Virtual changing rooms. Drone delivery. Try before you buy. One hour deliver slots. Keeping up with the pace of change in retail is dizzying. And more changes are on the horizon thanks to blockchain.
You wouldn’t be blamed for thinking Blockchain is a new invention, but in actual fact, it emerged in 2008 and was designed to serve as the public transaction ledger for cryptocurrency. But the potential of this technology has grown to offer retailers horizontal applications across areas such as payments, customer relationship management, data and analytics.
Before we dive into how this is affecting retailers, let’s take a closer look at what Blockchain actually is.
Blockchain lies at the heart of Bitcoin and other cryptocurrencies. It’s an open, distributed ledger that permanently and verifiably records transactions between parties. The information is recorded in real-time, is unhackable (or so they say) and can be accessed by anyone with the right key, so in a Blockchain-enabled future, every agreement, process, task, payment or customer interaction can be digitally recorded, stored and shared.
Sounds great right, but how will this affect our future buying experiences?
Boosting customer loyalty
Blockchain offers accurate, instant data integrity – which is hugely applicable to data-reliant customer loyalty schemes. The nature of the technology ensures that data is captured at every stage of customer interaction, meaning qualitative analytics will be improved along with customer modelling capabilities.
Some retailers are actively exploring Blockchain capabilities within customer loyalty programs by allowing consumers to store ubiquitous loyalty points within a single wallet rather than accruing them within isolated membership schemes. Expanding the utility of the points means customers would be increasingly engaged with loyalty programs as points and rewards become easier to track and redeem.
The wealth of information could even be tied into artificial intelligence via big data analysis to create personalised communications for each customer, offering the right reward at the right time.
Creating transparency in the supply chain
The recent rise in ethical consumerism and interest in the origins of our products is often at odds with the development of increasingly complex supply chains. But the nature of Blockchain’s unalterable, commonly accessible records could bridge the gap. This technology enables customers to track goods through every link in the supply chain, from manufacturers, distributors, shipping carriers, insurers, importers, wholesalers and retailers. Knowing in real-time the exact source, location and state of all inventory in the system could be a game-changer for most businesses, particularly those dealing in perishable or luxury goods.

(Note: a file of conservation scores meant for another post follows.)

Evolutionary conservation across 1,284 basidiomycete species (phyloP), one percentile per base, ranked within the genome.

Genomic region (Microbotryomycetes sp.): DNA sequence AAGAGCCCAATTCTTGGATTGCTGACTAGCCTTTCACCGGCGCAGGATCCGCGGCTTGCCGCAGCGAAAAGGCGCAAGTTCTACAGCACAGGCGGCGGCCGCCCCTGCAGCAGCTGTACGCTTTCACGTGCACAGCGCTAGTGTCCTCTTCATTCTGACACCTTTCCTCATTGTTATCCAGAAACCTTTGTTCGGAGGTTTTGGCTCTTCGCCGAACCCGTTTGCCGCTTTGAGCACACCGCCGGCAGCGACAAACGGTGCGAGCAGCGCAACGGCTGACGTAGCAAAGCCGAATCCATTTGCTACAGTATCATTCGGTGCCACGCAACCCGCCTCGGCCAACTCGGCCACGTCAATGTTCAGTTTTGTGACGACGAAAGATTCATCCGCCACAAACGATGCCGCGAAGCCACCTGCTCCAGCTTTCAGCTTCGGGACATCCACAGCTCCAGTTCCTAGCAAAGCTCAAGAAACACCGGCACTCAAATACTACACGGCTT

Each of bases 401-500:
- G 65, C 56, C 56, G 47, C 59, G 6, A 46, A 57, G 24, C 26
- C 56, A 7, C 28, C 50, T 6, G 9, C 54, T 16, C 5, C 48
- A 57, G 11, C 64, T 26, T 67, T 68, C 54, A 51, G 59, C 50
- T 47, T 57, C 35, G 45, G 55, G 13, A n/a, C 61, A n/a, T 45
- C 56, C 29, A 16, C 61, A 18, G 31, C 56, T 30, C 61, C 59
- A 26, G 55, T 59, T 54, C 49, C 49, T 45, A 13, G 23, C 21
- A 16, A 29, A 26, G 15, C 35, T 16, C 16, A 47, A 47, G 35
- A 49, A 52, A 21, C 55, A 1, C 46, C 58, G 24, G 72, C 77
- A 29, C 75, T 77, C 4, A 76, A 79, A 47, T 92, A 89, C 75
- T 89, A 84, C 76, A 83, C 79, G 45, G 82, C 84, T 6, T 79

Say for example, a supermarket was selling a banana cake, the Blockchain data would not only tell you exactly where and when that cake was made and who by, but would include data about individual ingredients so the retailer could prove the manufacturers were using Fairtrade or organic bananas and sugar, check whether allergens had been included and also that the products was fresh.
Not only could this development add a new level of trust to the brand-customer relationship, unalterable digital recording of every stage in the supply chain process could help ensure authenticity, reducing the risk of counterfeiting often prevalent in the pharmaceuticals, luxury goods, arts, antiques and electronics sectors.
Easier, faster and more secure payments
As we mentioned earlier, in the past Blockchain has been most widely known as a secure and trusted system for tracking transactions and ownership of crypto-currencies like Bitcoin.
This means Blockchain not only makes it possible for retailers to accept crypto-currency payments which brings advantages within cross-border payments and micro-payments, but the digital records created will streamline the returns and refunds process. And using smart contracts with Blockchain could also mean instant payments and automated refunds.
Several global companies including travel giants Expedia and e-commerce platform Shopify are already using Bitcoin in this way.
Increased consumer privacy
Traditional retail systems requires consumers to give their personal data to every company they interact with, from identity to bank details to health records. Each company subsequently stores the data in their own siloed database, with each silo acting as a potential point of failure, leaving brands open to hacking breaches and data loss which has the potential to lead to plummeting sales as shoppers take their custom elsewhere.
If successfully adapted to be private, Blockchain could be used to store this information in a single, decentralised, unhackable ledger – accessible only to those with the correct private cryptographic key. Consumers would even be able to control what level of information they chose to share with retailers.
The resounding good news is that in each case, the customer benefits as well as the retailer. If blockchain offers accurate, instant data integrity making loyalty programmes, points and rewards easier to track and redeem, the customer will become increasingly engaged with the brand. If blockchain can create efficiencies and save costs throughout the supply chain, these benefits can be passed on to the consumer in the form of lower prices. If blockchain enables instant payments and automated refunds, customers may spend more money. You get the picture.
Taking this into account, retails should really consider blockchain as a way to solve some age-old problems across the industry. If you’re looking for a bit more inspiration, check out this blog to see how Walmart, Alibaba and America Express are starting to experiment with blockchain.
Posted by Helen Thomas